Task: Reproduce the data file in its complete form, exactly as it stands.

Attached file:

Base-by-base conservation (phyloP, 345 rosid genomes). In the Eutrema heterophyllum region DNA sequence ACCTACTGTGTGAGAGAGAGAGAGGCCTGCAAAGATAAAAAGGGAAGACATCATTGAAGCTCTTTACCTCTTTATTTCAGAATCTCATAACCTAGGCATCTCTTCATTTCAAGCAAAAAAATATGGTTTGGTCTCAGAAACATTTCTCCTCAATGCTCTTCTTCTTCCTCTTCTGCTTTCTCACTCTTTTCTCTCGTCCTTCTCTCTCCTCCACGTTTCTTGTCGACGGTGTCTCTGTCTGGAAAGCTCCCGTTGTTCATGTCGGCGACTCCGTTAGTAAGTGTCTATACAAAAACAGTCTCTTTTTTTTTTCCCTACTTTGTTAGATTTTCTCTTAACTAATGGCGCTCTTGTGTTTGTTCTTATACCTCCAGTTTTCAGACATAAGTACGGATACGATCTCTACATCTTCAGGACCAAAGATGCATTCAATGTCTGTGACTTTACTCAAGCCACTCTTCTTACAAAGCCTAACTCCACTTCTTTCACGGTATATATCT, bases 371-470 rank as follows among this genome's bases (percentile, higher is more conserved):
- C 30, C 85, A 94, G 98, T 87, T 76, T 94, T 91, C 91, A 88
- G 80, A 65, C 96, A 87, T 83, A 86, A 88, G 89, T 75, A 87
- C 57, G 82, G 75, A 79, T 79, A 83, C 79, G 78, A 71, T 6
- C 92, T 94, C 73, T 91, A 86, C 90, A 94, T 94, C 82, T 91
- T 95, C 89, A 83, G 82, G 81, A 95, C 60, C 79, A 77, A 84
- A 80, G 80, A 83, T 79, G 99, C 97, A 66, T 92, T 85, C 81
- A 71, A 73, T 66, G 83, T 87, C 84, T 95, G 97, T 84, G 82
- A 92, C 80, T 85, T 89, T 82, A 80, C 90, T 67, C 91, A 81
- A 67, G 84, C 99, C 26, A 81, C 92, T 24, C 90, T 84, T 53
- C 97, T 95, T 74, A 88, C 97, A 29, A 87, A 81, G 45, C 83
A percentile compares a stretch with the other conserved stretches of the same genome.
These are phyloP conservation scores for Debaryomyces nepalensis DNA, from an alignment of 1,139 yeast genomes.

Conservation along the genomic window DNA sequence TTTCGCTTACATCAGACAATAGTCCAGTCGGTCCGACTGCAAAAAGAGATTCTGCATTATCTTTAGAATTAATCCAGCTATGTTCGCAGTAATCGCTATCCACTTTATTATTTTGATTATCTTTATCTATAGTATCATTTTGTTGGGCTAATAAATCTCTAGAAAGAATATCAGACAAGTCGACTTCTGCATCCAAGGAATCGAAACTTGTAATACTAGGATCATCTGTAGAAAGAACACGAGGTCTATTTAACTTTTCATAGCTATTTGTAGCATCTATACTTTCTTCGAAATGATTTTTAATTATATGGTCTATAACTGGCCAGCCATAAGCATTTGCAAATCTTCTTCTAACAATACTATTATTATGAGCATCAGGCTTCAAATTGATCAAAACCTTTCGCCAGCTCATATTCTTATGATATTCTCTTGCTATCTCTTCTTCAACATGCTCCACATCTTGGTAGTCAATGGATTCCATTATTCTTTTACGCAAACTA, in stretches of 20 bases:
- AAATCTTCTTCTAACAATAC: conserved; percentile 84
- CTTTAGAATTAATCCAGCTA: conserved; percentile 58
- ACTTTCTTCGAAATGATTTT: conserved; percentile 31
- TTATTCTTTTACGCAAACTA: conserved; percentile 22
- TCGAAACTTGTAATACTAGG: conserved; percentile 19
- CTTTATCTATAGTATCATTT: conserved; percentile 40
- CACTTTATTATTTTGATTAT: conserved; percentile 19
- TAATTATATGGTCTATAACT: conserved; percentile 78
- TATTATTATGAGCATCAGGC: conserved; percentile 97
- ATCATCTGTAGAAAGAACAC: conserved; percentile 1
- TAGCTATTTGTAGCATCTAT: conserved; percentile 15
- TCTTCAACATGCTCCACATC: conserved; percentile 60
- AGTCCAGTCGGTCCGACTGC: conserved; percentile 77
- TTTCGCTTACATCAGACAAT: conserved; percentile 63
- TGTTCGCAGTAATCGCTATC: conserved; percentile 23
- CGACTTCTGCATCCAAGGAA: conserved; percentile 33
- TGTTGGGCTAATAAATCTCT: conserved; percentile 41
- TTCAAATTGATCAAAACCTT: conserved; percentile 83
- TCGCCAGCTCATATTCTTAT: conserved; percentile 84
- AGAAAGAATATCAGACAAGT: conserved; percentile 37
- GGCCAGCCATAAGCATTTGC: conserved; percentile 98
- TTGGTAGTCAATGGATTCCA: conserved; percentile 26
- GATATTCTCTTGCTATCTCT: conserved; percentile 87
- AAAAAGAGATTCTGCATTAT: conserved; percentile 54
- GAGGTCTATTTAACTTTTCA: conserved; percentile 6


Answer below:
Base-by-base conservation (phyloP, 345 rosid genomes). In the Eutrema heterophyllum region DNA sequence ACCTACTGTGTGAGAGAGAGAGAGGCCTGCAAAGATAAAAAGGGAAGACATCATTGAAGCTCTTTACCTCTTTATTTCAGAATCTCATAACCTAGGCATCTCTTCATTTCAAGCAAAAAAATATGGTTTGGTCTCAGAAACATTTCTCCTCAATGCTCTTCTTCTTCCTCTTCTGCTTTCTCACTCTTTTCTCTCGTCCTTCTCTCTCCTCCACGTTTCTTGTCGACGGTGTCTCTGTCTGGAAAGCTCCCGTTGTTCATGTCGGCGACTCCGTTAGTAAGTGTCTATACAAAAACAGTCTCTTTTTTTTTTCCCTACTTTGTTAGATTTTCTCTTAACTAATGGCGCTCTTGTGTTTGTTCTTATACCTCCAGTTTTCAGACATAAGTACGGATACGATCTCTACATCTTCAGGACCAAAGATGCATTCAATGTCTGTGACTTTACTCAAGCCACTCTTCTTACAAAGCCTAACTCCACTTCTTTCACGGTATATATCT, bases 371-470 rank as follows among this genome's bases (percentile, higher is more conserved):
- C 30, C 85, A 94, G 98, T 87, T 76, T 94, T 91, C 91, A 88
- G 80, A 65, C 96, A 87, T 83, A 86, A 88, G 89, T 75, A 87
- C 57, G 82, G 75, A 79, T 79, A 83, C 79, G 78, A 71, T 6
- C 92, T 94, C 73, T 91, A 86, C 90, A 94, T 94, C 82, T 91
- T 95, C 89, A 83, G 82, G 81, A 95, C 60, C 79, A 77, A 84
- A 80, G 80, A 83, T 79, G 99, C 97, A 66, T 92, T 85, C 81
- A 71, A 73, T 66, G 83, T 87, C 84, T 95, G 97, T 84, G 82
- A 92, C 80, T 85, T 89, T 82, A 80, C 90, T 67, C 91, A 81
- A 67, G 84, C 99, C 26, A 81, C 92, T 24, C 90, T 84, T 53
- C 97, T 95, T 74, A 88, C 97, A 29, A 87, A 81, G 45, C 83
A percentile compares a stretch with the other conserved stretches of the same genome.
These are phyloP conservation scores for Debaryomyces nepalensis DNA, from an alignment of 1,139 yeast genomes.

Conservation along the genomic window DNA sequence TTTCGCTTACATCAGACAATAGTCCAGTCGGTCCGACTGCAAAAAGAGATTCTGCATTATCTTTAGAATTAATCCAGCTATGTTCGCAGTAATCGCTATCCACTTTATTATTTTGATTATCTTTATCTATAGTATCATTTTGTTGGGCTAATAAATCTCTAGAAAGAATATCAGACAAGTCGACTTCTGCATCCAAGGAATCGAAACTTGTAATACTAGGATCATCTGTAGAAAGAACACGAGGTCTATTTAACTTTTCATAGCTATTTGTAGCATCTATACTTTCTTCGAAATGATTTTTAATTATATGGTCTATAACTGGCCAGCCATAAGCATTTGCAAATCTTCTTCTAACAATACTATTATTATGAGCATCAGGCTTCAAATTGATCAAAACCTTTCGCCAGCTCATATTCTTATGATATTCTCTTGCTATCTCTTCTTCAACATGCTCCACATCTTGGTAGTCAATGGATTCCATTATTCTTTTACGCAAACTA, in stretches of 20 bases:
- AAATCTTCTTCTAACAATAC: conserved; percentile 84
- CTTTAGAATTAATCCAGCTA: conserved; percentile 58
- ACTTTCTTCGAAATGATTTT: conserved; percentile 31
- TTATTCTTTTACGCAAACTA: conserved; percentile 22
- TCGAAACTTGTAATACTAGG: conserved; percentile 19
- CTTTATCTATAGTATCATTT: conserved; percentile 40
- CACTTTATTATTTTGATTAT: conserved; percentile 19
- TAATTATATGGTCTATAACT: conserved; percentile 78
- TATTATTATGAGCATCAGGC: conserved; percentile 97
- ATCATCTGTAGAAAGAACAC: conserved; percentile 1
- TAGCTATTTGTAGCATCTAT: conserved; percentile 15
- TCTTCAACATGCTCCACATC: conserved; percentile 60
- AGTCCAGTCGGTCCGACTGC: conserved; percentile 77
- TTTCGCTTACATCAGACAAT: conserved; percentile 63
- TGTTCGCAGTAATCGCTATC: conserved; percentile 23
- CGACTTCTGCATCCAAGGAA: conserved; percentile 33
- TGTTGGGCTAATAAATCTCT: conserved; percentile 41
- TTCAAATTGATCAAAACCTT: conserved; percentile 83
- TCGCCAGCTCATATTCTTAT: conserved; percentile 84
- AGAAAGAATATCAGACAAGT: conserved; percentile 37
- GGCCAGCCATAAGCATTTGC: conserved; percentile 98
- TTGGTAGTCAATGGATTCCA: conserved; percentile 26
- GATATTCTCTTGCTATCTCT: conserved; percentile 87
- AAAAAGAGATTCTGCATTAT: conserved; percentile 54
- GAGGTCTATTTAACTTTTCA: conserved; percentile 6